There are a lot of good aspects to playing with another guitarist. For one thing, you get well versed in rhythm playing because when you're not soloing you're backing up the other guy. And you develop a great ability to listen, which is not a bad skill for a guitar player in a band. One of the criticisms I've got of some of the new breed of blues players is that they don't leave a lot of space. They almost nail you to the wall with a constant stream of riffage, and lose the things that drew so many of us to blues — which is emoting and space.

The latest Wishbone Ash album, 2014's Blue Horizon, has no shortage of genuinely emotional playing — achieved via the use of melody and space.

Melody is hugely important in Wishbone Ash. To me a guitar solo has a beginning, middle and end. One of the things I've always been known for is being able to construct a conversation on the guitar. That's me in a nutshell. Some great guitarists, like Eric Clapton and Gary Moore, migrated to being singers after they explored the guitar, and that happened with me. And my desire to craft solos with melodies really helped with that as well.

What compelled you to adopt the Flying V as your trademark instrument?

I used to make guitars. The first year I was in Wishbone Ash I played a homemade guitar. It was Les Paul knockoff. I used to call it the "Les Powell." There was a store on Denmark Street in London, where all the music shops were and the guitarists used to hang out, started by Cliff Cooper, who teamed up with a German amp maker, and they came up with Orange amplifiers. Cliff sold guitars on the side and imported a pair of 1967 Gibson Flying Vs into London. Very few had ever been sighted in London at that time. Keith Richards and Dave Davies had them. It was not a popular guitar at the time. It was a style designed to thrust Gibson forward into the more futuristic side of guitar building, but I don't think the general population caught on.

These guitars had been in the packing cases in the States for five years. I went to Cliff's shop to have a look. I heard they were about 300-pounds, or $450 US dollars. I had been playing a Gibson SG with two P-90s and really liked that. I tried both Flying Vs and felt that the second one really had a sound. I couldn't sit down, because it kept slipping off my knee, but knew it was a good performance guitar.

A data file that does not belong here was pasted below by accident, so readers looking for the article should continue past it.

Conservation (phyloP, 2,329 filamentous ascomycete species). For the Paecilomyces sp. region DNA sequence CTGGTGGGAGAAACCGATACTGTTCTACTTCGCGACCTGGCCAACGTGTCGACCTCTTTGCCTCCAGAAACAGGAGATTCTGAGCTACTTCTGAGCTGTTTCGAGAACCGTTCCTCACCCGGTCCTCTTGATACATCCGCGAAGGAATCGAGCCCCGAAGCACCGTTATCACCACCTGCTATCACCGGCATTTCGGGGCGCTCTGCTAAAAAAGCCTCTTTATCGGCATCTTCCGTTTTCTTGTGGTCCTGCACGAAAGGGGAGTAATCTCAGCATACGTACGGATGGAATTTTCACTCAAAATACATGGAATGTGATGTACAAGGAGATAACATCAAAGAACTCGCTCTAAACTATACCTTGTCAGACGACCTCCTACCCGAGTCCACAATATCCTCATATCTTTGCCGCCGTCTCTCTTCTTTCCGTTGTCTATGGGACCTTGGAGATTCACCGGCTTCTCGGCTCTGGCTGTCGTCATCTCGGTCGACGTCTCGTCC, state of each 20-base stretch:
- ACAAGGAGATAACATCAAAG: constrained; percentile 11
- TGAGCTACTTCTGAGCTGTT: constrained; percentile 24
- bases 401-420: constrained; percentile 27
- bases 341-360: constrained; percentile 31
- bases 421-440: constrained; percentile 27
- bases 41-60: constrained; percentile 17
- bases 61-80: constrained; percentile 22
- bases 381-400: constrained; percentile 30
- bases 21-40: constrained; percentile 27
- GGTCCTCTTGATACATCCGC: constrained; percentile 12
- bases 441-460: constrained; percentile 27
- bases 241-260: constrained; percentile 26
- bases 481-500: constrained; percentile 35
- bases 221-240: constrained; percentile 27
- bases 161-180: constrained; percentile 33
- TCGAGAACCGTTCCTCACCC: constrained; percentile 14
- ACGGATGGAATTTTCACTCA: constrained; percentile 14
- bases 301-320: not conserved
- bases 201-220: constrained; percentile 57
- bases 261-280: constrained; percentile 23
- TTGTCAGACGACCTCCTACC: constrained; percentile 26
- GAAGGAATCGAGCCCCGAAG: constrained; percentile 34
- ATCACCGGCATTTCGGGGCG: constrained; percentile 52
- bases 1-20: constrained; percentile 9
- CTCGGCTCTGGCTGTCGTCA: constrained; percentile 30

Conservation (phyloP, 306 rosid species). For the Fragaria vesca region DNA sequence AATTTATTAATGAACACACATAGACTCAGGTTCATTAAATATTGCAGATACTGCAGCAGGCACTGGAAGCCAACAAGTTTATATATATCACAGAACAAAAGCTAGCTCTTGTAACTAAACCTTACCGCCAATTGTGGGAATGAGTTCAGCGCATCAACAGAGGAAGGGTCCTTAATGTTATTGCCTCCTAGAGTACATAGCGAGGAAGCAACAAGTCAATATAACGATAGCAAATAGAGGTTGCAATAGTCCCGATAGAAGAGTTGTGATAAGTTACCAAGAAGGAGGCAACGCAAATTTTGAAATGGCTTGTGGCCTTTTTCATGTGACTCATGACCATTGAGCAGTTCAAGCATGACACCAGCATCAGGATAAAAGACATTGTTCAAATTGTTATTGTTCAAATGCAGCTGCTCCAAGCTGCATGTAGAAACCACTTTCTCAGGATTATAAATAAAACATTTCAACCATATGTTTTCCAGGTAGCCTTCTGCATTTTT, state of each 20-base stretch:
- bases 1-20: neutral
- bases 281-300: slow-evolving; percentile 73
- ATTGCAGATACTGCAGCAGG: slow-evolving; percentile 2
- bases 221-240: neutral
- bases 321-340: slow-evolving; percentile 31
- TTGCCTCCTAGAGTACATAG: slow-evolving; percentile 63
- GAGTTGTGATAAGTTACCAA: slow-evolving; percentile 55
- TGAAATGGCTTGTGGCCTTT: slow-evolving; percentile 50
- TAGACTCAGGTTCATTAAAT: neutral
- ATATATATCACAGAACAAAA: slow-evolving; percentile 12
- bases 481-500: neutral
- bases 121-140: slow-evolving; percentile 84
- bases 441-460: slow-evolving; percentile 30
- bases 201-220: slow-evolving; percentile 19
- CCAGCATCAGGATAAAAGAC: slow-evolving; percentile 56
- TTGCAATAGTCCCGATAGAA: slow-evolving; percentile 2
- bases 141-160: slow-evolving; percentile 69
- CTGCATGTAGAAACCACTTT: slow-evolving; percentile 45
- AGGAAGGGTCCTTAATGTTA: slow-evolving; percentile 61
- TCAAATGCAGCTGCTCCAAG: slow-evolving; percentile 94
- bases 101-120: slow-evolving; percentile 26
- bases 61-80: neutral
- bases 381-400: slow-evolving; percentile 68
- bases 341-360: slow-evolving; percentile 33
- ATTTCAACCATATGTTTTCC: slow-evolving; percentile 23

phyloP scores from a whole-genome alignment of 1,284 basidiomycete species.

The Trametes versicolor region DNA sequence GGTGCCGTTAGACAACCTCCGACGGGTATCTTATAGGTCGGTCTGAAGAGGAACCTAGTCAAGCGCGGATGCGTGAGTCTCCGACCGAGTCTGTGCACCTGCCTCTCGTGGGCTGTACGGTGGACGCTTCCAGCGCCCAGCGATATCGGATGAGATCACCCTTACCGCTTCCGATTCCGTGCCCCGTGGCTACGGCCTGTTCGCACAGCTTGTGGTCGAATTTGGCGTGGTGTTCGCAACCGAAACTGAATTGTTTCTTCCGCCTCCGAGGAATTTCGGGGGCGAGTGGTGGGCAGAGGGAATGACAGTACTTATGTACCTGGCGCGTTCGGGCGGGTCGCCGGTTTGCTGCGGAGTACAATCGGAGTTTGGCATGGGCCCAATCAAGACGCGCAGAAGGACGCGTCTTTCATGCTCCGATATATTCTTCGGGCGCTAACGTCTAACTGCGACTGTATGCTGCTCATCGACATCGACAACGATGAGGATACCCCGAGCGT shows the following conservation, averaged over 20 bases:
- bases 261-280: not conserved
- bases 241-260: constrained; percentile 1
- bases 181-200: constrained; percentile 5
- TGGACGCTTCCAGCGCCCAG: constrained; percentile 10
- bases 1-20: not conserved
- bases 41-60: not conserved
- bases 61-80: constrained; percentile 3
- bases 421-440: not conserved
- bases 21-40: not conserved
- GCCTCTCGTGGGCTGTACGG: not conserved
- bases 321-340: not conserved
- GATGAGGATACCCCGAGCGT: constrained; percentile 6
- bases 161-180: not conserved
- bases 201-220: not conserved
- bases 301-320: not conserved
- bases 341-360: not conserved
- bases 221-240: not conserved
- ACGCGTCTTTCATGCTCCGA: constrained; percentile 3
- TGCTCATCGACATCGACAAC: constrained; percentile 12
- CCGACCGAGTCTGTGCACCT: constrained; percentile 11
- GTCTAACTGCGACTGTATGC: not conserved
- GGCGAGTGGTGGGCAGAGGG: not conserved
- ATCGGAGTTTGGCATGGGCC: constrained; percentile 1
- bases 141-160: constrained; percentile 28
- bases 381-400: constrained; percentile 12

I plugged it into one of the Orange O-100 amplifiers in the store and, being a guitar maker myself, what struck me is that it wasn't just a cosmetic design. The one-piece mahogany body with two wings assisted giving the Flying V a very vibrant ringing tone...more so than, say, a Les Paul, which is more mellow. I loved it because I was able to do all these open, ringing chords. So I grabbed it and took it home and put it on a chair near the bed and just looked at it. I thought, "Wow! This is my instrument."

As a young player, you look for your instrument and I became hugely enamored with it. I used to get photographed with it all the time. It was a chore to get in the British music press, and the guitar was very photogenic — so then I was too, with it.

At that point we were getting quite well know and making good money, and when we went on tour we'd been running around the States going to pawn shops and picking up unbelievable guitars — every model of Firebird, you name it. Every acoustic Gibson you could think of. But it was the Flying V that I stayed associated with. At one point I started playing a Gibson Firebird VII and our manager, Miles Copeland said, "Don't stop playing the V. That's your trademark." Stephen Stills actually bought that Firebird.

What kind of amps were you using in the band's early '70s years?

The Flying Vs were very clean sounding guitars and we had very clean German amplifiers, the 100-watt Orange amps, and loaded the cabinets with JBL-120 speakers. As you can imagine it was a hard, bright sound. We didn't used pedals in those days, so if you wanted to solo, you'd just turn up. Most of the time in those days you'd be playing between three and five on the volume pot for rhythm and just crank it up for a solo.

How do you define your tone, which has become more refined and sustained over the years?

I don't think about tone much. When I was growing up in the '50s, in a little housing estate after the war, a lot of neighborhood guys would walk down the street whistling. My dad was a champion whistler, and I whistled, too. Something in what they were doing... I like to think that's where I first got the idea to solo on a guitar from. It used to thrill me to try to get my whistling together.